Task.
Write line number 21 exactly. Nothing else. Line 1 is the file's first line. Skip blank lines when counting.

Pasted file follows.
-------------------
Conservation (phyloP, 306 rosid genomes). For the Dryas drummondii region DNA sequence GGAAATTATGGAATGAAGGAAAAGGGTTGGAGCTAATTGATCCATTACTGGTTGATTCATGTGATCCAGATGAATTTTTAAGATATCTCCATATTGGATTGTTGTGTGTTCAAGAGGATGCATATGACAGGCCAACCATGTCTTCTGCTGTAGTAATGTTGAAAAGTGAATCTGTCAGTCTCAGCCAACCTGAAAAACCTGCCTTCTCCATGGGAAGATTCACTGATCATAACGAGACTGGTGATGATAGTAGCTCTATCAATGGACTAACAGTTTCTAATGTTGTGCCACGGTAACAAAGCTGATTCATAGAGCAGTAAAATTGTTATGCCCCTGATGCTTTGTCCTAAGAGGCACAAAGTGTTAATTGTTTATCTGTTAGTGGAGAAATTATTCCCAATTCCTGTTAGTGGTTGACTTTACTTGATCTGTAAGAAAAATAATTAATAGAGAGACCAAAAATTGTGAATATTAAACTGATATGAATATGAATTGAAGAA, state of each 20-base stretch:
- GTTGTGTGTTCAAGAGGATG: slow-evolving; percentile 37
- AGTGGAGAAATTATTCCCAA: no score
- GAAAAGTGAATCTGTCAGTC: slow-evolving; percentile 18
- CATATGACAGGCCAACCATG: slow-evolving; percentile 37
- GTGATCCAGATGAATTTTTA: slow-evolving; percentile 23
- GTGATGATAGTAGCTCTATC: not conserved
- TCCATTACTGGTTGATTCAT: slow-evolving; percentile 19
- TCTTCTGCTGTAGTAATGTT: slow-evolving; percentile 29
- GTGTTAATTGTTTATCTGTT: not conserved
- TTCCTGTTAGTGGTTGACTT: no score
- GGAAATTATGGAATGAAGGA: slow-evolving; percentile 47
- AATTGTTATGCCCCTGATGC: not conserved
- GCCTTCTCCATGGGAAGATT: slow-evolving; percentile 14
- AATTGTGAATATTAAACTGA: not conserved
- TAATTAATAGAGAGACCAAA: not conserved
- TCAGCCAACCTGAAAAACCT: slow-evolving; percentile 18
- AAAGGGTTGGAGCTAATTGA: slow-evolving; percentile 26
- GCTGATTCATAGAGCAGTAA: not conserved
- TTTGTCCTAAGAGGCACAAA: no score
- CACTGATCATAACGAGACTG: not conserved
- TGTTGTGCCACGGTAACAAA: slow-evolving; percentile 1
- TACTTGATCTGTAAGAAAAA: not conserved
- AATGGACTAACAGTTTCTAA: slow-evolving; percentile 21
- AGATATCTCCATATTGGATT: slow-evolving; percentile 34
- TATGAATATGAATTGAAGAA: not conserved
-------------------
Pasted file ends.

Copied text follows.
- CACTGATCATAACGAGACTG: not conserved